Schoolzone: Antibiotics in action

Issue: Antimicrobials

01 November 2012 article

MT Nov 2012 10 Schoolzone 71085926

Virtually everybody at some point in their life has been prescribed antibiotics by their doctor. These drugs form one of our mainstays in health care against infectious diseases along with vaccination. Interestingly, almost all of these drugs are natural products made by micro-organisms to help them compete in the natural environment. Here, we try to answer some of the most common questions regarding antibiotics.


Antibiotics are usually small chemical molecules that micro-organisms make and secrete into the environment where they can have an effect on other organisms. Antibiotics belong to many different chemical classes and have a wide range of targets within the cell. They range from small-molecular-mass compounds such as the phenolic antibiotic chloramphenicol, which is made by Streptomyces venezuelae, and still commonly used to treat eye infections like conjunctivitis (although all the chloramphenicol used today is chemically synthesised as it is cheaper than S. venezuelae fermentation), through to the large macrolide compound erythromycin made by Saccharopolyspora erythraea, used to treat respiratory infections. Small peptide antibiotics (e.g. colistins and lantibiotics) have come to prominence in the last few years. In fact one lantibiotic, nisin, is widely used as a food additive.


The exact function of antibiotics in the natural environment is a source of much debate. Traditional views have been that they were produced as chemical weapons to kill competitor micro-organisms and provide an evolutionary advantage in highly competitive environments such as soil. This view is changing and it is clear that many compounds only have antibiotic activity at relatively (and artificially) high concentrations. It is these high levels that are used in the clinic to treat infections, but in the natural environment they are present at much lower concentrations and are likely to have signalling roles, either within a species or across species.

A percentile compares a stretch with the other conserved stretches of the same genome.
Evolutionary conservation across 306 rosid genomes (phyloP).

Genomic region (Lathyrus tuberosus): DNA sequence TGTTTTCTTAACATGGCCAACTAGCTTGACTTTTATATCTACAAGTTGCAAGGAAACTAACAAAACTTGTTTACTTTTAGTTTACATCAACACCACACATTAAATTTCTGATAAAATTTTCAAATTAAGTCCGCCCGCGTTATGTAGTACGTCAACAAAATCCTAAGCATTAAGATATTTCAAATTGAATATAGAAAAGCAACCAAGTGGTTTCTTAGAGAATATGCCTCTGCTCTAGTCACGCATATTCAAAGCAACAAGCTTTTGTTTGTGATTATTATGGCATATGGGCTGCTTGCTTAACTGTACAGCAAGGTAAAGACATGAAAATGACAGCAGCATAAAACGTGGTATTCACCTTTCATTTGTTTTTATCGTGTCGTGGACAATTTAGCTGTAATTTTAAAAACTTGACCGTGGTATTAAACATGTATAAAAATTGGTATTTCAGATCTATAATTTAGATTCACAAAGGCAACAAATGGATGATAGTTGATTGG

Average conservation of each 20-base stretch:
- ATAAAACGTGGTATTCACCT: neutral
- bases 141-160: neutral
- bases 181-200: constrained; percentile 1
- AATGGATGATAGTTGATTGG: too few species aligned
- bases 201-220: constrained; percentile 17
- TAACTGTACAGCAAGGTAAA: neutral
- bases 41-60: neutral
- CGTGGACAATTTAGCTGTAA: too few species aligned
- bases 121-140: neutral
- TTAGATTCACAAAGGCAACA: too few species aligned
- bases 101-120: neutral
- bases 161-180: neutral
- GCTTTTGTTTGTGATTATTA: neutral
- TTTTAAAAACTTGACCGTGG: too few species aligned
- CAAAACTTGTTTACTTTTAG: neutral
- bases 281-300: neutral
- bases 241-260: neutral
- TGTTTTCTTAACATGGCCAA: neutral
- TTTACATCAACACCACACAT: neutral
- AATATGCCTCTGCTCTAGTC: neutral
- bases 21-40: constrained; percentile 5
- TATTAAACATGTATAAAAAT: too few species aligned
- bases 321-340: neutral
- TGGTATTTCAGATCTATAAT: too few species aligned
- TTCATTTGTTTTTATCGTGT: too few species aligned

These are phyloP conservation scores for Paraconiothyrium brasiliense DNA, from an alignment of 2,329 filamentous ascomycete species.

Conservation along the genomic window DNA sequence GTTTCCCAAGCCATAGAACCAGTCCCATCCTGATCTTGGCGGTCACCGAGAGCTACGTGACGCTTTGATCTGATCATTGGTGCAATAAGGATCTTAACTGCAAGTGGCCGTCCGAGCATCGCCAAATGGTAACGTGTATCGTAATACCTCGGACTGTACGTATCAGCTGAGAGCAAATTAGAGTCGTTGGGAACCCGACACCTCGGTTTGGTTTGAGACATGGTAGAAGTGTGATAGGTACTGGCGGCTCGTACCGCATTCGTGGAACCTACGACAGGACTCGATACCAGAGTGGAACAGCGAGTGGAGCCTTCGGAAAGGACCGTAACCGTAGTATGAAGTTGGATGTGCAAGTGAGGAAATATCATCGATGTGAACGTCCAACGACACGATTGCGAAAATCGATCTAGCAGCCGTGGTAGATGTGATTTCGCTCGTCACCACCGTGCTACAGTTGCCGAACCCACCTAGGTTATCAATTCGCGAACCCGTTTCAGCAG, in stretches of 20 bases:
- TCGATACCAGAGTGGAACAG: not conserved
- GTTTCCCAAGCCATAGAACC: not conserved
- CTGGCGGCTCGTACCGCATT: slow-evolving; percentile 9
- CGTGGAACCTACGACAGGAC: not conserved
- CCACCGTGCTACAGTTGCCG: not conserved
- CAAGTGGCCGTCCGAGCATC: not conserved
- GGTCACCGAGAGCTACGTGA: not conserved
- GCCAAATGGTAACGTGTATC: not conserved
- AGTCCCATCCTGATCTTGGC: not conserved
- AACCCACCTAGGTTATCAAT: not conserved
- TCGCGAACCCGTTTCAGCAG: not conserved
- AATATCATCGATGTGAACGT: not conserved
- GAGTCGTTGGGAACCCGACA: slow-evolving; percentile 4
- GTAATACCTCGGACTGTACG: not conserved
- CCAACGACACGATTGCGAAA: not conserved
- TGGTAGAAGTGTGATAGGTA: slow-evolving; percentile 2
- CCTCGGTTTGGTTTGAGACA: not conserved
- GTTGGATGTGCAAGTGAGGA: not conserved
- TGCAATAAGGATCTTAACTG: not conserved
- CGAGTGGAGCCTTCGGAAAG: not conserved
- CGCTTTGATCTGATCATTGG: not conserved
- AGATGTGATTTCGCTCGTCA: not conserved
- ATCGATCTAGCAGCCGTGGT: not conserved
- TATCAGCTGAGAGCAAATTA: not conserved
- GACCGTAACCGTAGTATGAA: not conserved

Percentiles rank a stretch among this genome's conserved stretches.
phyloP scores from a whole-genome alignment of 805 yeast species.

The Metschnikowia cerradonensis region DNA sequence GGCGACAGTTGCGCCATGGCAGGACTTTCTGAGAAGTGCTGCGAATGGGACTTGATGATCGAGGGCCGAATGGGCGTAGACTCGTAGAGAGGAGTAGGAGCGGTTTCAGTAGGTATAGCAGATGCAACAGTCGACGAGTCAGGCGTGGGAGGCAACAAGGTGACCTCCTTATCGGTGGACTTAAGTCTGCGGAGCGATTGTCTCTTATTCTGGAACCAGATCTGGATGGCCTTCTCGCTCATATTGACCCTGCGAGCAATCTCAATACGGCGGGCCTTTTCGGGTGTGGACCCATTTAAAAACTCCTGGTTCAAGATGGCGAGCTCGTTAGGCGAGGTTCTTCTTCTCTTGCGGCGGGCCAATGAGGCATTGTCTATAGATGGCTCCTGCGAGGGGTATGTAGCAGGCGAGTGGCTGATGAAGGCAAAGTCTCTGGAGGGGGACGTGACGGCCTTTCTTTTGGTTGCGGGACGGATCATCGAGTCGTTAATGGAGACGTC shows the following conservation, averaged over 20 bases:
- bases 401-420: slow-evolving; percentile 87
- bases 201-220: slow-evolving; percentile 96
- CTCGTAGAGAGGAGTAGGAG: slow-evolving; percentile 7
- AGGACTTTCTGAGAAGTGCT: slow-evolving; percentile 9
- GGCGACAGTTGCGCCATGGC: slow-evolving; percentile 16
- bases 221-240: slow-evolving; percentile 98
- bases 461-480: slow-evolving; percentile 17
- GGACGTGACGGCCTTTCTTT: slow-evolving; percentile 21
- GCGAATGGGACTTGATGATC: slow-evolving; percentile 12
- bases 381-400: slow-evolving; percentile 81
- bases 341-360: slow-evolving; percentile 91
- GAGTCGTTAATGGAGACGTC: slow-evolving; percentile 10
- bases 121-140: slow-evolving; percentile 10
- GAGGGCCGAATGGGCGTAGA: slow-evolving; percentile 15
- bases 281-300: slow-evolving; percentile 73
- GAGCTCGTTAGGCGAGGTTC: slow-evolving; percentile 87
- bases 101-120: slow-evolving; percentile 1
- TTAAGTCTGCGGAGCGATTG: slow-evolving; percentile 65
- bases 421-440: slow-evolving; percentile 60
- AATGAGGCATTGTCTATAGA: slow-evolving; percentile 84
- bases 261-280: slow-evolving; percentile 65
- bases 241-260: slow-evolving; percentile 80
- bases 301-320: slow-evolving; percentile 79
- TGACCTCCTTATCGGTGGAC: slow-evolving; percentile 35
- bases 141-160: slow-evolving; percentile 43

Interestingly, antibiotics fall into a wider group of molecules produced by micro-organisms, named ‘secondary metabolites’. They are so named because they are not essential (i.e. they are secondary) for growth of the producing organism, and it may be that large-scale production is only observed under laboratory conditions. Moreover, many of the organisms that produce antibiotics also produce other secondary metabolites that affect the growth of other kinds of cells, such as cancer cells, or modulate the immune response, or even kill fungi, parasites and worms. So with such a diversity of activities it seems most likely that the response we observe in the lab, and the clinic, is an artefact of using such antibiotics at higher concentrations than they would occur in nature. That said, they are very useful for human health and it is a good thing that they affect biological processes this way! In fact it has been estimated that the introduction of antibiotics led to an 8-year increase in human life expectancy.


Many different types of micro-organism can produce antibiotics – indeed many species make several different secondary metabolites depending on the growth conditions or at a different stage of their lifecycle. The majority of antibiotics used in medicine are natural products that are made by large-scale industrial fermentation processes. The best-known antibiotic, and the first to be discovered, is penicillin, made by the fungal genus Penicillium and some of its relatives, but the undoubted kings of antibiotic production are bacteria. In particular, the Actinobacteria (a large and abundant bacterial phylum accounting for almost 30% of all bacterial species) with genera such as StreptomycesAmycolatopsisSaccharopolyspora and Micromonospora producing a multitude of clinically important antibiotics. Another group of bacteria, the myxococci have more recently revealed themselves as a good source of potentially useful antibiotics.